Wilson Hills is a group of scattered hills, nunataks and ridges that extend NW-SE for about 110 kilometres (68 mi) between Matusevich Glacier and Pryor Glacier in Antarctica. They were discovered by Lieutenant Harry Pennell, Royal Navy, on the Terra Nova Expedition in February 1911 during Robert Falcon Scott's last expedition, and named after Dr. Edward A. Wilson, a zoologist with the expedition, who perished with Scott on the return journey from the South Pole.
Holder Peak is the higher (northern) peak on a rock outcrop about 4 kilometres (2.5 mi) east of Mount Caroline Mikkelsen on the Ingrid Christensen Coast of Princess Elizabeth Land, Antarctica. The peak is about 140 metres (460 ft) high.
Mount Berrigan is a mountain 1 nautical mile (1.9 km) east of Budd Peak in Enderby Land. It was plotted from air photos taken from ANARE aircraft in 1957. It was named by the Antarctic Names Committee of Australia (ANCA) for M.G. Berrigan, assistant diesel mechanic at Wilkes Station in 1961.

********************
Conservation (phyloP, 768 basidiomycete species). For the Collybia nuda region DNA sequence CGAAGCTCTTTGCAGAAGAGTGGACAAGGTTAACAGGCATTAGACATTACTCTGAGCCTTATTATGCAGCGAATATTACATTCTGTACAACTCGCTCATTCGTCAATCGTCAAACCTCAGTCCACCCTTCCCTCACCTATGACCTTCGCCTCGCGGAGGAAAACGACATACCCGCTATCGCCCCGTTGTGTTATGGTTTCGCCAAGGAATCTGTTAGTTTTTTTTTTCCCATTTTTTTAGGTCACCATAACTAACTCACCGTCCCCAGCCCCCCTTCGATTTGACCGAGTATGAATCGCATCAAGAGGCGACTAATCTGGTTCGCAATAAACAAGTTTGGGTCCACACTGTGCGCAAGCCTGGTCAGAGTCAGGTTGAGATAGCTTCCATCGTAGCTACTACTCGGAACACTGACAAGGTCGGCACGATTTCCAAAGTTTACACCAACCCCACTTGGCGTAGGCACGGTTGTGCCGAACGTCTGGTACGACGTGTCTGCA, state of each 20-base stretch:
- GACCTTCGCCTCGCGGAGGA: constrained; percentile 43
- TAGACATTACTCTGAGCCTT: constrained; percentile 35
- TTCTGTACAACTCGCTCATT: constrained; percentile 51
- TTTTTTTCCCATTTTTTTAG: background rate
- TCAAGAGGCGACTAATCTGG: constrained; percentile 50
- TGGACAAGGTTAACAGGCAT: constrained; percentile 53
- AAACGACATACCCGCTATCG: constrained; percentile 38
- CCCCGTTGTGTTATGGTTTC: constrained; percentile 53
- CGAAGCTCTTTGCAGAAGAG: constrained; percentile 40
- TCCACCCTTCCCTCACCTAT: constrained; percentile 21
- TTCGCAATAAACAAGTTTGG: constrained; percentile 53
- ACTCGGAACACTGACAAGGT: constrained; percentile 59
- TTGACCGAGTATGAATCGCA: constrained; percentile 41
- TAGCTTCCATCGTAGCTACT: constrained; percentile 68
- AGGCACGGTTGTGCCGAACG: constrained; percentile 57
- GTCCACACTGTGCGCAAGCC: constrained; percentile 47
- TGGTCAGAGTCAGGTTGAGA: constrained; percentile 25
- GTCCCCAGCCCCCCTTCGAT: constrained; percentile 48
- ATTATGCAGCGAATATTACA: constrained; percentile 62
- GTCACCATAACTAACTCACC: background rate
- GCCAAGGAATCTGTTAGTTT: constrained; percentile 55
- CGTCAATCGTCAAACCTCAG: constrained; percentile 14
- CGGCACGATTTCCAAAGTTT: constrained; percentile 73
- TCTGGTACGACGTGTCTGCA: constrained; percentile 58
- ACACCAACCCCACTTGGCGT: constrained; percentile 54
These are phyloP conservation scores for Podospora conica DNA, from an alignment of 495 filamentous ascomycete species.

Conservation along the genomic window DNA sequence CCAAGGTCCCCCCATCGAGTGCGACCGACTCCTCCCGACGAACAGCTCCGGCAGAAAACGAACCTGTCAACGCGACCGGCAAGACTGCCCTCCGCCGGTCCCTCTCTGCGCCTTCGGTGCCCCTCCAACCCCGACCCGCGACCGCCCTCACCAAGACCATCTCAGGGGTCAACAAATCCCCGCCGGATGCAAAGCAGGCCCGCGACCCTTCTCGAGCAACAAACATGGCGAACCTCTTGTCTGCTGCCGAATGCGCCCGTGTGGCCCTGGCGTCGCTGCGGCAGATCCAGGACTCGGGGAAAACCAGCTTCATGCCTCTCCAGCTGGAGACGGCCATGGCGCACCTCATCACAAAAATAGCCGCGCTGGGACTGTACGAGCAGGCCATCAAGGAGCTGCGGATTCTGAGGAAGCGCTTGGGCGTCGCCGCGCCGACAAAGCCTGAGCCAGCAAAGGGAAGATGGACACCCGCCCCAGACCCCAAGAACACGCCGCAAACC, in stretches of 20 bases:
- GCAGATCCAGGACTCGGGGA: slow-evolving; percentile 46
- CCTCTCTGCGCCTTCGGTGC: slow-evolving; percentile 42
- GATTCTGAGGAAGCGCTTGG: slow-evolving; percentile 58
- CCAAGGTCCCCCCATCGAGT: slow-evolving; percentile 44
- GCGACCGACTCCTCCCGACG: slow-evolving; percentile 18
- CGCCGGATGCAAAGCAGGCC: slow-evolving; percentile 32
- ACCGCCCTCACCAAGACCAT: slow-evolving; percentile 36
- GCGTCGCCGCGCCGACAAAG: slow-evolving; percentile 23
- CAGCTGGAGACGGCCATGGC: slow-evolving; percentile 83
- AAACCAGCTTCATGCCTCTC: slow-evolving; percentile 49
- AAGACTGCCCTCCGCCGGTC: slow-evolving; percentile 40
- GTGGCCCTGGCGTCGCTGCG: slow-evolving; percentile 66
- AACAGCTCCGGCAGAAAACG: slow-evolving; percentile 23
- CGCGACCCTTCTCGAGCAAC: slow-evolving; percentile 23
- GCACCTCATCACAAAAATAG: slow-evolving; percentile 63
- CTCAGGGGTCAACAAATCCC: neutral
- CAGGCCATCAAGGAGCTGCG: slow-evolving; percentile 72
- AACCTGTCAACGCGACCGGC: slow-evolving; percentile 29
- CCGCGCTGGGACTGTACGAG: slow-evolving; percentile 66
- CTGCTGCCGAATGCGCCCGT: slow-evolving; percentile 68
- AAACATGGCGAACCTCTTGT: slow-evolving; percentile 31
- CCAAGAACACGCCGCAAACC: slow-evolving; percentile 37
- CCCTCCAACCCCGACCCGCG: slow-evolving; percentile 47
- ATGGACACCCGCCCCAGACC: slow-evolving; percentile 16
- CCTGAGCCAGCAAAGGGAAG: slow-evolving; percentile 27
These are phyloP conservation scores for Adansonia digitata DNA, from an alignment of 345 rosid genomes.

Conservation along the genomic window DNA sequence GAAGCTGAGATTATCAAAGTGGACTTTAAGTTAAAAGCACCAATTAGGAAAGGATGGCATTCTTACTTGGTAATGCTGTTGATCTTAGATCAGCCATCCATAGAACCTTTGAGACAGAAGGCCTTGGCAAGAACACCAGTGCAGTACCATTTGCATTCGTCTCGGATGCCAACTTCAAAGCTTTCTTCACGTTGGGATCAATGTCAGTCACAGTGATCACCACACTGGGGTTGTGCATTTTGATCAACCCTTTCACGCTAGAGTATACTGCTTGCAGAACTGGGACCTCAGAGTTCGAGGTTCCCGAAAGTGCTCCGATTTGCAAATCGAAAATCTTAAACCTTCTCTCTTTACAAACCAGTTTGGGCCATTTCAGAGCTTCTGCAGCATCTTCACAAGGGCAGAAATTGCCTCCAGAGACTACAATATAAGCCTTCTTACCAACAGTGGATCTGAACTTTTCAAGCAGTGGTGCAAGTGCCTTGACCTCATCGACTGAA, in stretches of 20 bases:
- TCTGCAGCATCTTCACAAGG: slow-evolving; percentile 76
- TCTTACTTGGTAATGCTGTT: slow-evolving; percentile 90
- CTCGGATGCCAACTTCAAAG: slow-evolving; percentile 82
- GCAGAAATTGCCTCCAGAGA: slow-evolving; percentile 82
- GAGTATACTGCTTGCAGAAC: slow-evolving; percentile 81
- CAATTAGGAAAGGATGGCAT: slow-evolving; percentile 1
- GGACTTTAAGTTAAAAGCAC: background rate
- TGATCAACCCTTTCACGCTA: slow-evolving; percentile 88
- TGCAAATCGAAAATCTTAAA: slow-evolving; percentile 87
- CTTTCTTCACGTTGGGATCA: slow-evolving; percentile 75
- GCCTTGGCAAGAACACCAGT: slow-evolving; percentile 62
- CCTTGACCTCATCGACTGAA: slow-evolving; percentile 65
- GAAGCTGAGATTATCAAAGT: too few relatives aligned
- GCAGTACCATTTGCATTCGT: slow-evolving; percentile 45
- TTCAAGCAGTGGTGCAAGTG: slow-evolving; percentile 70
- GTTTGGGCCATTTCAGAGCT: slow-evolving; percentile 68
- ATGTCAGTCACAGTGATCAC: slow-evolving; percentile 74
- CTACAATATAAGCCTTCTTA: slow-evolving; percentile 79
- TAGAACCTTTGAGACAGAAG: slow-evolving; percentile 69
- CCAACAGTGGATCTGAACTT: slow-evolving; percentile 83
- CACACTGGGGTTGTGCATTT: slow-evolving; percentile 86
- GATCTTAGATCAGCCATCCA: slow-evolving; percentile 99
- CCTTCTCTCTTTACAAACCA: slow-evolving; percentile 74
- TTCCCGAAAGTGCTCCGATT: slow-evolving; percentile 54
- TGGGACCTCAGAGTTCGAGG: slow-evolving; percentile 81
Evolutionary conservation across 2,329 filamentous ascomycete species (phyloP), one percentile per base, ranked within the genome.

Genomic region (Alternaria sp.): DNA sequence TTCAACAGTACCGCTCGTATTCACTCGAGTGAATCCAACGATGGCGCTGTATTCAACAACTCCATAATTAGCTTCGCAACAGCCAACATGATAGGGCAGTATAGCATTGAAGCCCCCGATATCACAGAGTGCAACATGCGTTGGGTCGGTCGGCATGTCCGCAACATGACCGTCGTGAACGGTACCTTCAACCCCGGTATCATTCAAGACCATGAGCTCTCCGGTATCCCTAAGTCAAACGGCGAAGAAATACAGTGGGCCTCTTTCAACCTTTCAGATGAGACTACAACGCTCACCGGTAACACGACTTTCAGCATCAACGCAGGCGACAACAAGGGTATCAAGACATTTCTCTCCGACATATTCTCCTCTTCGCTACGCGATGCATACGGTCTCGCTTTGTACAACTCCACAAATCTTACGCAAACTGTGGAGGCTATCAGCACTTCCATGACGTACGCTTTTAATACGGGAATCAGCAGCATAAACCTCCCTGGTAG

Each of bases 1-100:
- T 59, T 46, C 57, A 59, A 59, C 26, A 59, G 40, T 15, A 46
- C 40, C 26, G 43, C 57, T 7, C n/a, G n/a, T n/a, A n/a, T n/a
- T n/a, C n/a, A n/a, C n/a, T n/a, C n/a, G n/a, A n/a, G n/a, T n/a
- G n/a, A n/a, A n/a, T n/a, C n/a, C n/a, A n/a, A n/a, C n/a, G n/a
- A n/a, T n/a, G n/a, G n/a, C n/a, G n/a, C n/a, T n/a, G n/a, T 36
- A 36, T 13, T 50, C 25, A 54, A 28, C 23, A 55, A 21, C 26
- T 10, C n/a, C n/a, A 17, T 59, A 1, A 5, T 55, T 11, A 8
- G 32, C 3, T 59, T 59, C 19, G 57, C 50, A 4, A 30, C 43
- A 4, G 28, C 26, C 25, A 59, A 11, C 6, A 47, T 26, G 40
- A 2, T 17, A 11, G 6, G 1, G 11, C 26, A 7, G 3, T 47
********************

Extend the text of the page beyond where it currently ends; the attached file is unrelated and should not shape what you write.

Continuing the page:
Webster Peaks is a group of five peaks 3 nautical miles (6 km) southeast of Mount Kirkby in the Porthos Range, Prince Charles Mountains. Plotted from ANARE air photos of 1965. Named by Antarctic Names Committee of Australia (ANCA) for G.K. Webster, ionospheric physicist at Mawson Station in 1965.
Mount Weller is a mountain, 1,080 m, standing west of Auster Glacier and 2 nautical miles (3.7 km) east of Reference Peak in Enderby Land. It was plotted from air photos taken by ANARE in 1956 and was named by the Antarctic Names Committee of Australia (ANCA) for G.E. Weller, a meteorologist at Mawson Station in 1961.
Mount Dalton is a peak 1,175 metres (3,850 ft) high, in East Antarctica. It is on the east side of Matusevich Glacier, 6 nautical miles (11 km) southeast of Thompson Peak, in the northwest part of the Wilson Hills.